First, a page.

This headline, borrowed from a New York Times editorial, pretty well sums up the news media’s portrayal of a May 29 Supreme Court ruling that an Alabama woman suing her former employer for sex-based pay discrimination had not filed her claim within the congressionally prescribed time limit.
In The Times, that headline could only refer to one grouping: The usual four conservatives plus sometime-conservative Justice Anthony Kennedy voting down the usual four liberals. With Bush-appointed Justice Samuel Alito writing the majority opinion, and Clinton-appointed Justice Ruth Bader Ginsburg reading her dissent from the bench and urging Congress to "correct" the Court, this rather technical case, Ledbetter v. Goodyear Tire & Rubber, instantly became a magnet for media moaning of the barbarians-at-the-gate genre.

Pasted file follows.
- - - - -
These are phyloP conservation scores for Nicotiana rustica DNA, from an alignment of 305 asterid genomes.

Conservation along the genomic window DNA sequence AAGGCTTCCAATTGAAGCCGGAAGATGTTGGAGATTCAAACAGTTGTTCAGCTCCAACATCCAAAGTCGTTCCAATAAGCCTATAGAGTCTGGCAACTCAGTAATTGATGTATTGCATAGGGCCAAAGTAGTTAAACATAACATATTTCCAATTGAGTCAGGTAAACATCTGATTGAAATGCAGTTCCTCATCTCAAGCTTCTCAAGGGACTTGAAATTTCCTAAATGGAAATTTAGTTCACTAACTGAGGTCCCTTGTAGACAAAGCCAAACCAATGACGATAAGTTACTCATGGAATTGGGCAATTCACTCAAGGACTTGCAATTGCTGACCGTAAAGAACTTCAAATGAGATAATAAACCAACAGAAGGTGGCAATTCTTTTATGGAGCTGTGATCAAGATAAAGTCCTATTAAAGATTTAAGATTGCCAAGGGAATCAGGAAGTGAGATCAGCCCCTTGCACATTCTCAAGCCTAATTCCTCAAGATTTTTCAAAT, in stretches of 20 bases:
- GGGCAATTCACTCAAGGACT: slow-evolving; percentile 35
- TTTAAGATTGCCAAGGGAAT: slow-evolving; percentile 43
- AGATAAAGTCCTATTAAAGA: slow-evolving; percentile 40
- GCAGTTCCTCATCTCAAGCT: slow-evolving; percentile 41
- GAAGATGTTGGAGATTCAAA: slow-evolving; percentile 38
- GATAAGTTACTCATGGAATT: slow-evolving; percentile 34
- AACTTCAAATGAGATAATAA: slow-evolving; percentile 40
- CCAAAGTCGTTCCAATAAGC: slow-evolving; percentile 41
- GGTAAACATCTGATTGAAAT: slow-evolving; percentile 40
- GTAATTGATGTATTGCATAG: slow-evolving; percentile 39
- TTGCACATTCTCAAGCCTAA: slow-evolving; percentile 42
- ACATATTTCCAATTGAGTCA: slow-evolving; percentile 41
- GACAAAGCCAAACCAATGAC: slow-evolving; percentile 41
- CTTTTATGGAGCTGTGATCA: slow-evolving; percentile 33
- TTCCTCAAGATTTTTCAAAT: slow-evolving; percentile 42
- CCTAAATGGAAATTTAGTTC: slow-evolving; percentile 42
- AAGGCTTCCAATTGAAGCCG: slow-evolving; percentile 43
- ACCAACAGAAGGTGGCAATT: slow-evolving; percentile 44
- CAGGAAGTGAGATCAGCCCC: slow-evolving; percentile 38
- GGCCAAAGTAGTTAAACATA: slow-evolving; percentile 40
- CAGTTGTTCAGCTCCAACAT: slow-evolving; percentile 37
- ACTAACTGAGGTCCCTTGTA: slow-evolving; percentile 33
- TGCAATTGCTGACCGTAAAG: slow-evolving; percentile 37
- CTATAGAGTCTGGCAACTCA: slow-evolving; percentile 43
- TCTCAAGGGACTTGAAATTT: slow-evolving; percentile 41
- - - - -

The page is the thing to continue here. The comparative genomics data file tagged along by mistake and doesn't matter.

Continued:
"The Supreme Court struck a blow for discrimination this week," The Times began. The Court "has read the law so rigidly that it has misread life," chimed in the Los Angeles Times. The Washington Post‘s front-page news report devoted (by my count) four paragraphs to the nuts and bolts of the decision, four and a half paragraphs to the majority’s analysis and supportive quotes, and 17 and a half paragraphs to Ginsburg, her dissent, and other critics. "A harsh and rigid reading of the law … striking for its lack of empathy," Ellis Cose complained in Newsweek. He seconded the American Civil Liberties Union’s charge that this was an "astonishing decision" by an "activist court."